But Joab replied to the king, “May the Lord your God multiply the troops a hundred times over, and may the eyes of my lord the king see it. But why does my lord the king want to do such a thing?”
The king’s word, however, overruled Joab and the army commanders; so they left the presence of the king to enroll the fighting men of Israel.
After crossing the Jordan, they camped near Aroer, south of the town in the gorge, and then went through Gad and on to Jazer. They went to Gilead and the region of Tahtim Hodshi, and on to Dan Jaan and around toward Sidon. Then they went toward the fortress of Tyre and all the towns of the Hivites and Canaanites. Finally, they went on to Beersheba in the Negev of Judah.
After they had gone through the entire land, they came back to Jerusalem at the end of nine months and twenty days.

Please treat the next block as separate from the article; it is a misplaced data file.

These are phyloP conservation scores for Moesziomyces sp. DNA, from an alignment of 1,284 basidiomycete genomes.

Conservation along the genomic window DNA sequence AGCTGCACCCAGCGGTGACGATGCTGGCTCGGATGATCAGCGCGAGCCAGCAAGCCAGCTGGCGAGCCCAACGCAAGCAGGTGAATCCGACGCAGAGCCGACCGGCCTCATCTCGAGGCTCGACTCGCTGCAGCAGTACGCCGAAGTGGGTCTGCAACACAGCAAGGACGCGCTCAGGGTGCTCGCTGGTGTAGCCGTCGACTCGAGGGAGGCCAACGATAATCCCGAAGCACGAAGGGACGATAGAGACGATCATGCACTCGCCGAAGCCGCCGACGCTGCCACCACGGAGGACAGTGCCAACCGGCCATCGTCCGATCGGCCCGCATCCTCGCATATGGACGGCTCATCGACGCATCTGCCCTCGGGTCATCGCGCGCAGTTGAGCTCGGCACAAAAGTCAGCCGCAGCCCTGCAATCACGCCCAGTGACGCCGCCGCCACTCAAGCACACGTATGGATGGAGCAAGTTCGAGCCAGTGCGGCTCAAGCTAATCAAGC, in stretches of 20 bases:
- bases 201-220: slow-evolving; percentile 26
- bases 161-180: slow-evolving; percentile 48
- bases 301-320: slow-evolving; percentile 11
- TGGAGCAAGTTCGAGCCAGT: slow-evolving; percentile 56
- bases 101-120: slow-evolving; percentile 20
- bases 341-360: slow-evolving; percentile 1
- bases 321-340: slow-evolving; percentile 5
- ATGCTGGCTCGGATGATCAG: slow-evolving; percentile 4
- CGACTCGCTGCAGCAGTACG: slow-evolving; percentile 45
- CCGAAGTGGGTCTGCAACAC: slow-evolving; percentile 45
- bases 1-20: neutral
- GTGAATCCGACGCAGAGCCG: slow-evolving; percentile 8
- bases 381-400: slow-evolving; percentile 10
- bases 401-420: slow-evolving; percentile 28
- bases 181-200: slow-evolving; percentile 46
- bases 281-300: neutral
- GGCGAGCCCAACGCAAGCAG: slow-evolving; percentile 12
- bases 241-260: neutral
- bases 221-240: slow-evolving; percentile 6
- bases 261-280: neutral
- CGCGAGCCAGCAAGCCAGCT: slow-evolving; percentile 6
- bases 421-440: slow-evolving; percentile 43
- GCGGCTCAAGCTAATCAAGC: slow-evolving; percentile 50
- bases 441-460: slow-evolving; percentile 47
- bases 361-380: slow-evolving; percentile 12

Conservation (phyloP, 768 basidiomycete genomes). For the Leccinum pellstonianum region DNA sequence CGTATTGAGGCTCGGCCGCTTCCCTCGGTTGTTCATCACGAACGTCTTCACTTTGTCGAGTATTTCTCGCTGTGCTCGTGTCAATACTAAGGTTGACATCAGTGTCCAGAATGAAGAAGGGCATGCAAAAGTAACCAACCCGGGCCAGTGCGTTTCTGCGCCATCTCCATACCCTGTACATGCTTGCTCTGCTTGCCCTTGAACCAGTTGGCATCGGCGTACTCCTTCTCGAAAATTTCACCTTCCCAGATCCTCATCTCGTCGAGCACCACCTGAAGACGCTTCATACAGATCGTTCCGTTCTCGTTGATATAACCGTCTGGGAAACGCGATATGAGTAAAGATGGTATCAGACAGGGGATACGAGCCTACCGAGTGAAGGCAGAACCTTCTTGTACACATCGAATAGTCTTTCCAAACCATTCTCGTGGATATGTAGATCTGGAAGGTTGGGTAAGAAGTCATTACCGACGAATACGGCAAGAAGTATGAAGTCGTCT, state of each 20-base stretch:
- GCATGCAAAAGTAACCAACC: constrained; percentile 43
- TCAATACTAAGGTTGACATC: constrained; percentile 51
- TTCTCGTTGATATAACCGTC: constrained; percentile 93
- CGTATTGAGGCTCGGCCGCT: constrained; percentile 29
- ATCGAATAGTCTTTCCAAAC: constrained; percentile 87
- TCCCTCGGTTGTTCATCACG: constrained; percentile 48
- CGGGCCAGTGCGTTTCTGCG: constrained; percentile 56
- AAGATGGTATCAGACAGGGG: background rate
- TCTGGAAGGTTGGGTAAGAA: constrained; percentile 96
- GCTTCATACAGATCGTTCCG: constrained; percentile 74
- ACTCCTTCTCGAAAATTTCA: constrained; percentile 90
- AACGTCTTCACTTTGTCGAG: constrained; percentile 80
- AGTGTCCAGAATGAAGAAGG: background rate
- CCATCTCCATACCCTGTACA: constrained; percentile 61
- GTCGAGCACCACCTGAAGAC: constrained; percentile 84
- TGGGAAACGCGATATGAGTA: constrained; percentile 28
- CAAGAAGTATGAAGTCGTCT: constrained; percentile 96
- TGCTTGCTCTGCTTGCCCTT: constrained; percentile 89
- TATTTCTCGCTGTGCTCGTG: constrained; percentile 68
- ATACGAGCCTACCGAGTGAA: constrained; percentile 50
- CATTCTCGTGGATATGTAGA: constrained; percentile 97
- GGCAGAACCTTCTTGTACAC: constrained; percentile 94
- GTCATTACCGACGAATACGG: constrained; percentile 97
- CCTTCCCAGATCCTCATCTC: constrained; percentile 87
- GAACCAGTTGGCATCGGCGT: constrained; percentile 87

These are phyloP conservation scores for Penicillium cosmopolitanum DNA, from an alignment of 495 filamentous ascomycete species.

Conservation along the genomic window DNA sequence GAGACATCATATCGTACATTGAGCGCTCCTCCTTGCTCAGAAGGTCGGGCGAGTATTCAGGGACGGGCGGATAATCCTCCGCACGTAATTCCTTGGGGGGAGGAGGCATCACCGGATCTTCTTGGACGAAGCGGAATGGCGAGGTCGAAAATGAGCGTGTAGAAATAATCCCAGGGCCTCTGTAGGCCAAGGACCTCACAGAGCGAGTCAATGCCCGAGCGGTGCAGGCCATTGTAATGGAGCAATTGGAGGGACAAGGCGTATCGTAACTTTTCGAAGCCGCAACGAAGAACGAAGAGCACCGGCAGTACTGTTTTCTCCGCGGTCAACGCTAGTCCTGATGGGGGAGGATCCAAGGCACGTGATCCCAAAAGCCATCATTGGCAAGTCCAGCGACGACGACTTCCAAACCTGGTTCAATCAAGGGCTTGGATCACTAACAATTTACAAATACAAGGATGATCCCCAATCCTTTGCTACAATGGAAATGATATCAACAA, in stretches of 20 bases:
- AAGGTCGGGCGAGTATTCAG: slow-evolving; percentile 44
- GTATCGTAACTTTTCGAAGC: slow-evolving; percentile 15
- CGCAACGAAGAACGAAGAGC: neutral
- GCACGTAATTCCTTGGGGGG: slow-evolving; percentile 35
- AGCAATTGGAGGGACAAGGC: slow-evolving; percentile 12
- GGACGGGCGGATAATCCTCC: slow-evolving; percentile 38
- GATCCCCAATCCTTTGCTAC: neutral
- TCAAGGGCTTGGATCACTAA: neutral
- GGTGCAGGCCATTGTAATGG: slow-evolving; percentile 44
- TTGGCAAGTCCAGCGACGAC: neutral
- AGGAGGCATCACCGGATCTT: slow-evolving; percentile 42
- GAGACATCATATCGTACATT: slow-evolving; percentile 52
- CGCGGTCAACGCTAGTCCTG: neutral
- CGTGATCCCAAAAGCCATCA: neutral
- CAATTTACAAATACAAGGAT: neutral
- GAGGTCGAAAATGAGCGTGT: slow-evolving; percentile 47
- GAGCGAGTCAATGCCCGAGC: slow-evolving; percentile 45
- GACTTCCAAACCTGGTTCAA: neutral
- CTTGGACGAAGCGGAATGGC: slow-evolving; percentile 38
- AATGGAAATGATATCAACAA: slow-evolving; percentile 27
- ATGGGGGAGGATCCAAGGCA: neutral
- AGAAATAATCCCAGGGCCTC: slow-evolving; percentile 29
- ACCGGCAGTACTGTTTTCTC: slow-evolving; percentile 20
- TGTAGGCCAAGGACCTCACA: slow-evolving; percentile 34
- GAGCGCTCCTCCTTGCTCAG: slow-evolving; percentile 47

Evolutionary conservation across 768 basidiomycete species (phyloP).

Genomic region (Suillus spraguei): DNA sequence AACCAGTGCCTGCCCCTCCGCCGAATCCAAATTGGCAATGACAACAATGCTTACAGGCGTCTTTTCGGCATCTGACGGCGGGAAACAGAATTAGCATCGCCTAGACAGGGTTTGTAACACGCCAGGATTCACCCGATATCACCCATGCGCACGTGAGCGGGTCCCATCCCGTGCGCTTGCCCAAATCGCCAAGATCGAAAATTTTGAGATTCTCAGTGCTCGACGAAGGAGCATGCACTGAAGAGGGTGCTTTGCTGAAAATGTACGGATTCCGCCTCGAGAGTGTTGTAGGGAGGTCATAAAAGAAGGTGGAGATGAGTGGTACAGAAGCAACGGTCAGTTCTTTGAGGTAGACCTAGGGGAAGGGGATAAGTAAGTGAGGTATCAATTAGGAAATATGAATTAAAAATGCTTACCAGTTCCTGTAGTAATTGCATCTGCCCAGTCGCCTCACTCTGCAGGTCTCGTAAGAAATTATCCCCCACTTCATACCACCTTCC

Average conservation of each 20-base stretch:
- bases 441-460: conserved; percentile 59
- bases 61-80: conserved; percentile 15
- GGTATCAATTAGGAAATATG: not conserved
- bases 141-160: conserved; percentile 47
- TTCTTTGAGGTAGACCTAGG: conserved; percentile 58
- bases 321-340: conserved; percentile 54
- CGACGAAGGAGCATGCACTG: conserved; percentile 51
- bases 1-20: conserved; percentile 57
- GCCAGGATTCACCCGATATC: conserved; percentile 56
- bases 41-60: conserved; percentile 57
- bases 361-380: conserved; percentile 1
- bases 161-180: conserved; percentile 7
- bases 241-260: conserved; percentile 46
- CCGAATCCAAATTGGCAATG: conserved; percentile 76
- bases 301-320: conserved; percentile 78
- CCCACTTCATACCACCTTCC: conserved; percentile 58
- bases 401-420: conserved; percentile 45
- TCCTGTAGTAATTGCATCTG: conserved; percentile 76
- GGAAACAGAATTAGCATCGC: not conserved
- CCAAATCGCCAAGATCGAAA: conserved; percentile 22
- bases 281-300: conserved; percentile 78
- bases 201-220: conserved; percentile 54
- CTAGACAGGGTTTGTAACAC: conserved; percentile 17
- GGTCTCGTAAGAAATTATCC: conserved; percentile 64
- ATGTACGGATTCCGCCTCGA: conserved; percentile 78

Joab reported the number of the fighting men to the king: In Israel there were eight hundred thousand able-bodied men who could handle a sword, and in Judah five hundred thousand.
David was conscience-stricken after he had counted the fighting men, and he said to the Lord, “I have sinned greatly in what I have done. Now, Lord, I beg you, take away the guilt of your servant. I have done a very foolish thing.”
Before David got up the next morning, the word of the Lord had come to Gad the prophet, David’s seer: “Go and tell David, ‘This is what the Lord says: I am giving you three options. Choose one of them for me to carry out against you.’”
So Gad went to David and said to him, “Shall there come on you three years of famine in your land? Or three months of fleeing from your enemies while they pursue you? Or three days of plague in your land? Now then, think it over and decide how I should answer the one who sent me.”
David said to Gad, “I am in deep distress. Let us fall into the hands of the Lord, for his mercy is great; but do not let me fall into human hands.”